North Carolina DHHS Releases New Strategic Plan On Behavioral Health Services

North Carolina DHHS Releases New Strategic Plan On Behavioral Health Services

3:07pm Feb 12, 2018
An arrangement of pills of the opioid oxycodone-acetaminophen, also known as Percocet. (AP Photo/Patrick Sison)

In North Carolina, the opioid epidemic claims the lives of, on average, more than 3 people a day, and it shows little sign of slowing down. That’s just one of the issues that the state agency in charge of behavioral health is facing, which includes everything from substance abuse to mental health, developmental disabilities and more. The North Carolina Department of Health and Human Services recently released a 90-page strategic plan on how it aims to improve services in the state.

WFDD’s Bethany Chafin spoke with Deputy Secretary for Health Services Mark Benton about what went into the plan and what it says about behavioral health in North Carolina.

Interview Highlights 

On gathering feedback for the report:

The planning and the input for the behavioral health plan was really about a year-long process. We held 6 community meetings or community forums around the state. We talked with countless numbers of stakeholders...and some of the key pieces of feedback that we got consistently through all of those different venues were concerns around the timeliness and the affordability of behavioral healthcare, and that sort of addressed a number of subpoints. One [was] about whether we have an adequate behavioral health workforce and are we providing an adequate amount of services? And then generally, the ability for folks to be able to access those services - those with insurance and those without insurance. There was also another key theme that addressed the need to treat the entire person, the whole person. We refer to that as integrating both behavioral health and physical health. And then lastly were just general observations around the need to sort of improve the quality of behavioral health care that's provided across our state. So those were sort of the three main buckets of feedback that we've received in this year-long process.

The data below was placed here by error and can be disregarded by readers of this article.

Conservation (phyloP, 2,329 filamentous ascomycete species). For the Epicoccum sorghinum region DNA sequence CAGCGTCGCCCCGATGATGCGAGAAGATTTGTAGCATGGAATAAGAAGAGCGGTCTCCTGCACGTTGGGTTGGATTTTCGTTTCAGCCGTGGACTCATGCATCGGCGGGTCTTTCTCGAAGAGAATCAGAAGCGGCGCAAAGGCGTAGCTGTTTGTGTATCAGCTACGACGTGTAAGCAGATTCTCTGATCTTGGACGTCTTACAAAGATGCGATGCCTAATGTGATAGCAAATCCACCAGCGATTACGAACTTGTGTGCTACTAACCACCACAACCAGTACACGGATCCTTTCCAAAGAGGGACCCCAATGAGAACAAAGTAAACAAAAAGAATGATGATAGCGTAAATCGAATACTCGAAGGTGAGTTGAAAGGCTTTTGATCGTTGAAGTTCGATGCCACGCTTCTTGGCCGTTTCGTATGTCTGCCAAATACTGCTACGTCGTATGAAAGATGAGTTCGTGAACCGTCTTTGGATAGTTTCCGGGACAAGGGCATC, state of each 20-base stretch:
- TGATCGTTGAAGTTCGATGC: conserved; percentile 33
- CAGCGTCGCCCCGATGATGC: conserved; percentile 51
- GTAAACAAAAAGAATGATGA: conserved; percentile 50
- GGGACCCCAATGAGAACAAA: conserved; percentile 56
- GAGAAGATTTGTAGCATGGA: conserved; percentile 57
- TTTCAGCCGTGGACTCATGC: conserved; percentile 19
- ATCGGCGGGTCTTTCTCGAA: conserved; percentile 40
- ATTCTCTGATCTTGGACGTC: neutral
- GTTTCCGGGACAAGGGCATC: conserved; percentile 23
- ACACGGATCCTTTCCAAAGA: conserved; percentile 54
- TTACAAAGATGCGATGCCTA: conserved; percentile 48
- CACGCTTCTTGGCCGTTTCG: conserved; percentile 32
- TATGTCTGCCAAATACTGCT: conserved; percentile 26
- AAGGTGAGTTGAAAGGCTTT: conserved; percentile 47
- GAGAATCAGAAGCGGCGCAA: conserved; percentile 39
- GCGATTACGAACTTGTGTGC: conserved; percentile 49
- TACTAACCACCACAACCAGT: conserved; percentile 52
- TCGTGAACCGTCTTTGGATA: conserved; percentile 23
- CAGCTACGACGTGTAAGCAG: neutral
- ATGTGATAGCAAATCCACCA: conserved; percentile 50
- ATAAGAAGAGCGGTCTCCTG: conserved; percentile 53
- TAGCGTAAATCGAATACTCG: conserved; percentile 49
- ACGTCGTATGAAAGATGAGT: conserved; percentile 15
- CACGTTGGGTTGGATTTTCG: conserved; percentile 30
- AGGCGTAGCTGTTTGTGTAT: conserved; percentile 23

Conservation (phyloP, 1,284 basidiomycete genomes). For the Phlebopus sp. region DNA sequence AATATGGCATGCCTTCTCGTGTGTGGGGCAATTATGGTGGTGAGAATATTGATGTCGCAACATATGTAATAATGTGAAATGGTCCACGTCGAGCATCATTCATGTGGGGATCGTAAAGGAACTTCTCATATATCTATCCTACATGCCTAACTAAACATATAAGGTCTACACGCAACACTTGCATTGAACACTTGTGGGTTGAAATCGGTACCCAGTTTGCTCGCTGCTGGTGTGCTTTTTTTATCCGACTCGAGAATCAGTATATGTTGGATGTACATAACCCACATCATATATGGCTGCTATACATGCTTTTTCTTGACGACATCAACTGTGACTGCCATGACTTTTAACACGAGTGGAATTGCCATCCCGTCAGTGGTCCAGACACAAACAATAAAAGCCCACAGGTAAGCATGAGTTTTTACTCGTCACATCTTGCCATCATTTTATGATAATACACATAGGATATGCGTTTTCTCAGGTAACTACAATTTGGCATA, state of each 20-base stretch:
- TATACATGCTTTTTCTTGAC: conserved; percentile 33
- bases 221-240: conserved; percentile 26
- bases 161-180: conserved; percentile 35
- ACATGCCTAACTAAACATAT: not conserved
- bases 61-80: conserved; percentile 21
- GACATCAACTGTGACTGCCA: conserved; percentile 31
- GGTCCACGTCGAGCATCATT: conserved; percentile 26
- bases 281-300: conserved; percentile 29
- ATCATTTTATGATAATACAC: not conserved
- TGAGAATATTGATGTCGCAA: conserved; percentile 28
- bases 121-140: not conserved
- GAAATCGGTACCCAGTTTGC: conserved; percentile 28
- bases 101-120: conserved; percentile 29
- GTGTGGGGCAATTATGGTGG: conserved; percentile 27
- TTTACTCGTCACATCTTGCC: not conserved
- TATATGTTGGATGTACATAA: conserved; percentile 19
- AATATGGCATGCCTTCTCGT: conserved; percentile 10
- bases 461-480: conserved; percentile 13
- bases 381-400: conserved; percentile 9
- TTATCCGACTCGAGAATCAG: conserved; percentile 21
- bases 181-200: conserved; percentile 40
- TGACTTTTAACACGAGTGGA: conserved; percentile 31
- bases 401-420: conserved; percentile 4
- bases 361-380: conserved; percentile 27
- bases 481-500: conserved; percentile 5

On the challenges facing North Carolina's behavioral health system:

The major challenges come back to lack of funding and access to health insurance. We still have a large segment of our population that are working, are perhaps individuals with no children and have no means of accessing healthcare. We know generally there's not enough money to cover the services that are needed. We also know that we still live in a day where there's a stigma associated with having a mental illness or a substance use diagnosis. And we also know one of the other challenges is that our current system is fragmented and this is sort of a lead back to the need to integrate behavioral health and physical health. And so right now the two systems are very much separate. And we believe that needs to be addressed going forward.

On how this addresses the opioid epidemic:

One of the things that we knew as we developed this plan was that we were also in the midst of a devastating opioid crisis...a big portion of that crisis points back to the fact that there are a lot of individuals who are suffering who do not have access to health coverage. And we also know that we have pockets in our state where we don't have enough behavioral health providers, particularly substance use counselors. And so part of [it is] our recognizing that we need to increase access to health care, that's both physical health and behavioral health. We also need to address the fact that we don't have an adequate workforce, and we need to be able to look and hopefully better leverage the use of telemedicine to be able to bring care into communities where people are suffering. And you know, I guess in other words, the opioid crisis is in some ways is sort of a reflection of the fact that we have much more work to do in improving our behavioral health system. 

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